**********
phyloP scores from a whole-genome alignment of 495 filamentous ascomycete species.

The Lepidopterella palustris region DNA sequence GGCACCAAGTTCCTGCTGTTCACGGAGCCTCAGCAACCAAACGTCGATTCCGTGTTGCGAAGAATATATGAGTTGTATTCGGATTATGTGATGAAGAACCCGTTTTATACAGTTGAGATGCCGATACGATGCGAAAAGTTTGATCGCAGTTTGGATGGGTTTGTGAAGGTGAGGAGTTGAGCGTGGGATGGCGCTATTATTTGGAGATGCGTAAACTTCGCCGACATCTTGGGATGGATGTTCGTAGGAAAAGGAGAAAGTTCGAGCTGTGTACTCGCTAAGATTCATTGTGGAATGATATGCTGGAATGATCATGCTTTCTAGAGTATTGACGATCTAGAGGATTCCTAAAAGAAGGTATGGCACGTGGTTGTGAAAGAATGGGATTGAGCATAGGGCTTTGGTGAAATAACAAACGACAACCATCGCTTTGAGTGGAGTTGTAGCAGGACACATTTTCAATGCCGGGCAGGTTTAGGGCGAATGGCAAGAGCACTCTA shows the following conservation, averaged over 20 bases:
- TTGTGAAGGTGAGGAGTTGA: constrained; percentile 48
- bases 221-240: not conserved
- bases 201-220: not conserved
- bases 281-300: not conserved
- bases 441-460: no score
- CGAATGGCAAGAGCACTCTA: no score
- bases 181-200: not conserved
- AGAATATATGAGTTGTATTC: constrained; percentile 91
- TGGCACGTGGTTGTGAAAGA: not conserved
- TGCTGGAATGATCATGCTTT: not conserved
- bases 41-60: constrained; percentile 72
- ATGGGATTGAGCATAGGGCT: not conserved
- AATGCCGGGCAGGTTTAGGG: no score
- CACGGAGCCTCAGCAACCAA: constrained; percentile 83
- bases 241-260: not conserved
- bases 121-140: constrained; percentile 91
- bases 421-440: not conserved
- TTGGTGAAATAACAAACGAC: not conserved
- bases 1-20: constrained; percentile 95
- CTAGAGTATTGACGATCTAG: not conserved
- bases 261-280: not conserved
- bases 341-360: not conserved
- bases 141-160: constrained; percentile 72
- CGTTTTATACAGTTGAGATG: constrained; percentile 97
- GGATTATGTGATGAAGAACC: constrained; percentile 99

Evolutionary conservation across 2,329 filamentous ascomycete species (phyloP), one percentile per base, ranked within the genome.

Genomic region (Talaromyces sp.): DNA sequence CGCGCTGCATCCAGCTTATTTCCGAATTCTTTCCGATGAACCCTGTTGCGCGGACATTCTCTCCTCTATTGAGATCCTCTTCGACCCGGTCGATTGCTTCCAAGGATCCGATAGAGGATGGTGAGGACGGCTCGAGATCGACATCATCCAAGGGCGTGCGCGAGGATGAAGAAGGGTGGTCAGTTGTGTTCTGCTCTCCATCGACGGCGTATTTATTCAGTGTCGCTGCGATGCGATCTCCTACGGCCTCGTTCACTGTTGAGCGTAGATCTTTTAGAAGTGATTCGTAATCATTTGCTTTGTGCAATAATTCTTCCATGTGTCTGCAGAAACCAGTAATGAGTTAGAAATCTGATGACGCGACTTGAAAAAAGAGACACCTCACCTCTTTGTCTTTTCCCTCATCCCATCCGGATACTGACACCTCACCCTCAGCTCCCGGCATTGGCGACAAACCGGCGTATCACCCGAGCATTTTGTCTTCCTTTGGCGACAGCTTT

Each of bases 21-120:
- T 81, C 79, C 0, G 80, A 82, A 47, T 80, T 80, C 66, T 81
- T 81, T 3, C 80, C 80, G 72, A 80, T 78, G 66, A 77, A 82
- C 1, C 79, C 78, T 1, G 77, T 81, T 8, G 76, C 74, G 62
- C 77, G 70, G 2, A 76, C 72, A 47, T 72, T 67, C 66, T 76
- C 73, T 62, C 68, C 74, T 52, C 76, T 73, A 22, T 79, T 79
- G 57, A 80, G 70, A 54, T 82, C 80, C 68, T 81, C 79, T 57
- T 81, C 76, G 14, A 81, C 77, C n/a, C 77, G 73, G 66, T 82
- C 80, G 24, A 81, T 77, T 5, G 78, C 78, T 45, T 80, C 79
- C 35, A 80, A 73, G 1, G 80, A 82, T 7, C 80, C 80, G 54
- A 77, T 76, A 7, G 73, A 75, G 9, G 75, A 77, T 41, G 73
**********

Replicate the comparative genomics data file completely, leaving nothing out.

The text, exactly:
phyloP scores from a whole-genome alignment of 495 filamentous ascomycete species.

The Lepidopterella palustris region DNA sequence GGCACCAAGTTCCTGCTGTTCACGGAGCCTCAGCAACCAAACGTCGATTCCGTGTTGCGAAGAATATATGAGTTGTATTCGGATTATGTGATGAAGAACCCGTTTTATACAGTTGAGATGCCGATACGATGCGAAAAGTTTGATCGCAGTTTGGATGGGTTTGTGAAGGTGAGGAGTTGAGCGTGGGATGGCGCTATTATTTGGAGATGCGTAAACTTCGCCGACATCTTGGGATGGATGTTCGTAGGAAAAGGAGAAAGTTCGAGCTGTGTACTCGCTAAGATTCATTGTGGAATGATATGCTGGAATGATCATGCTTTCTAGAGTATTGACGATCTAGAGGATTCCTAAAAGAAGGTATGGCACGTGGTTGTGAAAGAATGGGATTGAGCATAGGGCTTTGGTGAAATAACAAACGACAACCATCGCTTTGAGTGGAGTTGTAGCAGGACACATTTTCAATGCCGGGCAGGTTTAGGGCGAATGGCAAGAGCACTCTA shows the following conservation, averaged over 20 bases:
- TTGTGAAGGTGAGGAGTTGA: constrained; percentile 48
- bases 221-240: not conserved
- bases 201-220: not conserved
- bases 281-300: not conserved
- bases 441-460: no score
- CGAATGGCAAGAGCACTCTA: no score
- bases 181-200: not conserved
- AGAATATATGAGTTGTATTC: constrained; percentile 91
- TGGCACGTGGTTGTGAAAGA: not conserved
- TGCTGGAATGATCATGCTTT: not conserved
- bases 41-60: constrained; percentile 72
- ATGGGATTGAGCATAGGGCT: not conserved
- AATGCCGGGCAGGTTTAGGG: no score
- CACGGAGCCTCAGCAACCAA: constrained; percentile 83
- bases 241-260: not conserved
- bases 121-140: constrained; percentile 91
- bases 421-440: not conserved
- TTGGTGAAATAACAAACGAC: not conserved
- bases 1-20: constrained; percentile 95
- CTAGAGTATTGACGATCTAG: not conserved
- bases 261-280: not conserved
- bases 341-360: not conserved
- bases 141-160: constrained; percentile 72
- CGTTTTATACAGTTGAGATG: constrained; percentile 97
- GGATTATGTGATGAAGAACC: constrained; percentile 99

Evolutionary conservation across 2,329 filamentous ascomycete species (phyloP), one percentile per base, ranked within the genome.

Genomic region (Talaromyces sp.): DNA sequence CGCGCTGCATCCAGCTTATTTCCGAATTCTTTCCGATGAACCCTGTTGCGCGGACATTCTCTCCTCTATTGAGATCCTCTTCGACCCGGTCGATTGCTTCCAAGGATCCGATAGAGGATGGTGAGGACGGCTCGAGATCGACATCATCCAAGGGCGTGCGCGAGGATGAAGAAGGGTGGTCAGTTGTGTTCTGCTCTCCATCGACGGCGTATTTATTCAGTGTCGCTGCGATGCGATCTCCTACGGCCTCGTTCACTGTTGAGCGTAGATCTTTTAGAAGTGATTCGTAATCATTTGCTTTGTGCAATAATTCTTCCATGTGTCTGCAGAAACCAGTAATGAGTTAGAAATCTGATGACGCGACTTGAAAAAAGAGACACCTCACCTCTTTGTCTTTTCCCTCATCCCATCCGGATACTGACACCTCACCCTCAGCTCCCGGCATTGGCGACAAACCGGCGTATCACCCGAGCATTTTGTCTTCCTTTGGCGACAGCTTT

Each of bases 21-120:
- T 81, C 79, C 0, G 80, A 82, A 47, T 80, T 80, C 66, T 81
- T 81, T 3, C 80, C 80, G 72, A 80, T 78, G 66, A 77, A 82
- C 1, C 79, C 78, T 1, G 77, T 81, T 8, G 76, C 74, G 62
- C 77, G 70, G 2, A 76, C 72, A 47, T 72, T 67, C 66, T 76
- C 73, T 62, C 68, C 74, T 52, C 76, T 73, A 22, T 79, T 79
- G 57, A 80, G 70, A 54, T 82, C 80, C 68, T 81, C 79, T 57
- T 81, C 76, G 14, A 81, C 77, C n/a, C 77, G 73, G 66, T 82
- C 80, G 24, A 81, T 77, T 5, G 78, C 78, T 45, T 80, C 79
- C 35, A 80, A 73, G 1, G 80, A 82, T 7, C 80, C 80, G 54
- A 77, T 76, A 7, G 73, A 75, G 9, G 75, A 77, T 41, G 73